The appellant brings this appeal from an order directing his continued hospitalization for involuntary treatment as a mentally ill person for a period not to exceed six months, pursuant to OCGA 37-3-81.1
It appears both from the record and from the briefs of the parties that the appellant does not dispute that he is a "mentally ill person requiring involuntary treatment" within the contemplation of OCGA 37-3-81.1
(11). The dispute is over whether he is subject to involuntary treatment as an "inpatient" pursuant to OCGA 37-3-81.1
(9.1), or whether he should be treated as an "outpatient" pursuant to OCGA 37-3-81.1
(3) (A) and 37-3-81.1
The appellant was diagnosed by his attending psychiatrist as a chronic paranoid schizophrenic with acute exacerbation, meaning that "he was functioning outside [the hospital], but relapsed." It was shown that he had been hospitalized five times since 1983. After the first three hospitalizations, he had returned to his mother's home to live; however, his mother is no longer willing for him to live with her. Following his fourth hospitalization, he was placed in a "supportive living" facility operated by or in conjunction with the state mental health system. He remained there for approximately a year, until he expressed a continued lack of willingness to continue taking the medication which had been prescribed to control the symptoms of his mental illness, which include visual and auditory hallucinations. His present hospitalization commenced with his voluntary admission to Central State Hospital on August 2, 1988. On August 11, 1988, he withdrew his consent to such hospitalization by signing a request for discharge. Central State thereupon instituted the present commitment proceeding against him in the Probate Court of Baldwin County. By order entered on August 31, 1988, the probate court found the appellant "met the criteria of OCGA 37-3-81.1
requiring involuntary inpatient treatment for a period not to exceed (six (6) months) . . . from the date of this order, subject to the power of the chief medical officer to discharge the patient at any time under the power of OCGA 37-3-85
(b)." The appellant thereupon filed an appeal to the superior court, which, following a de novo hearing, issued a final order on December 12, 1988, essentially adopting the conclusions of the probate court. This appeal followed. Held:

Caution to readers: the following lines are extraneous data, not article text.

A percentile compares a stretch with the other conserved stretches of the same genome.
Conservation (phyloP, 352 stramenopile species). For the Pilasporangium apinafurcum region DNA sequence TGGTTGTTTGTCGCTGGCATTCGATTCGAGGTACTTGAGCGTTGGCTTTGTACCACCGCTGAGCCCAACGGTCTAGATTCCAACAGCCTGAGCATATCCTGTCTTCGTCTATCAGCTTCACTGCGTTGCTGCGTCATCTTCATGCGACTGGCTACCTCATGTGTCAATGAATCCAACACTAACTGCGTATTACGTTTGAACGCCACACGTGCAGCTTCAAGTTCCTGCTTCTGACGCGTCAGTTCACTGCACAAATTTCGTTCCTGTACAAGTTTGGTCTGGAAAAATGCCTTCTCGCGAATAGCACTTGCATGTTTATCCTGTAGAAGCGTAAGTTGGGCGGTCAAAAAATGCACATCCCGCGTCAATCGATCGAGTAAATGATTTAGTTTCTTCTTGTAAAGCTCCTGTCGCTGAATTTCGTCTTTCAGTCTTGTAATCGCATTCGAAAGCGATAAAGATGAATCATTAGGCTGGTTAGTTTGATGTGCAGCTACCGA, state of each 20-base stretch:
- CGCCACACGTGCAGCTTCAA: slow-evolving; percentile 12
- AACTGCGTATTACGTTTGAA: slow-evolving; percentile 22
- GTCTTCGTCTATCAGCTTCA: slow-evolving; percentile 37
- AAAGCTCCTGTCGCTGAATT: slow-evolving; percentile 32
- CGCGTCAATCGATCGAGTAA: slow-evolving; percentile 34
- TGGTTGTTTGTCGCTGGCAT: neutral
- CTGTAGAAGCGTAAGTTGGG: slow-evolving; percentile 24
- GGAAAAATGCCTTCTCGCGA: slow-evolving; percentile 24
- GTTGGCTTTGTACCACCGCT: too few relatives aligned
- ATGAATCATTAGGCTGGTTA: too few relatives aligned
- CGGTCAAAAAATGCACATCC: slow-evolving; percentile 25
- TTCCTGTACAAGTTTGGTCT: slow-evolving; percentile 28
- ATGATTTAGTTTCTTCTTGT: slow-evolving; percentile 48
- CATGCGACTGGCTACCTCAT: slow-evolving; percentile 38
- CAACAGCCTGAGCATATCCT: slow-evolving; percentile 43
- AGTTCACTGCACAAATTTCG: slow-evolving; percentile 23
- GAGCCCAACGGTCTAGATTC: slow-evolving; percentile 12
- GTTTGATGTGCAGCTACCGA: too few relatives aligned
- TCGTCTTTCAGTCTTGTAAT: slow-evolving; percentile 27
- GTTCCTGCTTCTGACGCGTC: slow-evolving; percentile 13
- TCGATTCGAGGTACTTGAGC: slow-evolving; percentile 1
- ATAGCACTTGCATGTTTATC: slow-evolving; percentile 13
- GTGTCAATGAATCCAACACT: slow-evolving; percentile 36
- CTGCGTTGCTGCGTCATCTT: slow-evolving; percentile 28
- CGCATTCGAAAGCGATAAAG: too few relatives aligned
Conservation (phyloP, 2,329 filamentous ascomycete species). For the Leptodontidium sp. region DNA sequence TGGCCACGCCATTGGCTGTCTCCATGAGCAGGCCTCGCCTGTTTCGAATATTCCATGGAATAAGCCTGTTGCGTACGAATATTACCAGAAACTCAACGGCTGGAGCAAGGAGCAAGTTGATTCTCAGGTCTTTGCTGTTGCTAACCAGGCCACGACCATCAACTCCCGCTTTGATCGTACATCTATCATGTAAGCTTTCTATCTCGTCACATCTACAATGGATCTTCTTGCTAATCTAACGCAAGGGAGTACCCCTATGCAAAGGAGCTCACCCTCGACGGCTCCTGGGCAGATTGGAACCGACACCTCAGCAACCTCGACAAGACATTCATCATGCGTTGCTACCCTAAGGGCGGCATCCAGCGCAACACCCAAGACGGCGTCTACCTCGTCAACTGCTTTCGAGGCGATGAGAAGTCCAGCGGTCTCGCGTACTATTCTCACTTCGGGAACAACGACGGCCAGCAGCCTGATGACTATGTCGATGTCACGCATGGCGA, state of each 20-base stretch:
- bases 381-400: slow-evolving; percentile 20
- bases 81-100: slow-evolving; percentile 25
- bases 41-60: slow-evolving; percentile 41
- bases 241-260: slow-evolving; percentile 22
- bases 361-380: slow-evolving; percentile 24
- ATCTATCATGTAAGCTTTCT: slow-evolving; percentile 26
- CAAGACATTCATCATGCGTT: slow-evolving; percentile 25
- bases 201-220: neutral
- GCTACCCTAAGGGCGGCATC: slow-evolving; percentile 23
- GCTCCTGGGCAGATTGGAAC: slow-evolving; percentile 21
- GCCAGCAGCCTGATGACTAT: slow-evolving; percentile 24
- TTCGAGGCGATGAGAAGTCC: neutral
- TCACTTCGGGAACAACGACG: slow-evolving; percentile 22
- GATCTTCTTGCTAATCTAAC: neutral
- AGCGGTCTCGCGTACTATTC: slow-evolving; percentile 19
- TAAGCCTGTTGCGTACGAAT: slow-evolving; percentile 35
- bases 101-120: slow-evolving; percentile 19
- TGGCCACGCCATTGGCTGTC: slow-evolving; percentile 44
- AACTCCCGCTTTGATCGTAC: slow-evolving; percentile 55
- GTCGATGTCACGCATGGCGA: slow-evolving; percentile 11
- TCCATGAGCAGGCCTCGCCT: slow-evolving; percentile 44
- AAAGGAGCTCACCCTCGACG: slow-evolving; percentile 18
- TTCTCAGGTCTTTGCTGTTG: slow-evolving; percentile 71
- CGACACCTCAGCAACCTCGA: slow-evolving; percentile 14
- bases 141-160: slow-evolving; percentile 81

1. The appellant contends that the trial court's findings of fact are inadequate in that they do not identify the specific evidence upon which the court relied in reaching its conclusions of law. However, this objection was waived by the appellant's failure to raise it in the trial court in accordance with OCGA 9-11-52
(c), which provides, in pertinent part, as follows: "When findings or conclusions are not made prior to judgment to the extent necessary for review, failure of the losing party to move therefor after judgment shall constitute a waiver of any ground of appeal which requires consideration thereof."
2. The purpose of the commitment proceeding was to determine "whether the patient is a mentally ill person requiring involuntary treatment and, if so, whether the patient is an inpatient or an outpatient and . . . the type of involuntary treatment the patient should be ordered to obtain." OCGA 37-3-81.1
(a). As previously indicated, the appellant does not dispute that he is a "mentally ill person requiring involuntary treatment." See generally OCGA 37-3-1
(11, 12). He does contend, however, that there was not clear and convincing evidence to support the trial court's conclusion that he met the criteria for involuntary treatment as an "inpatient."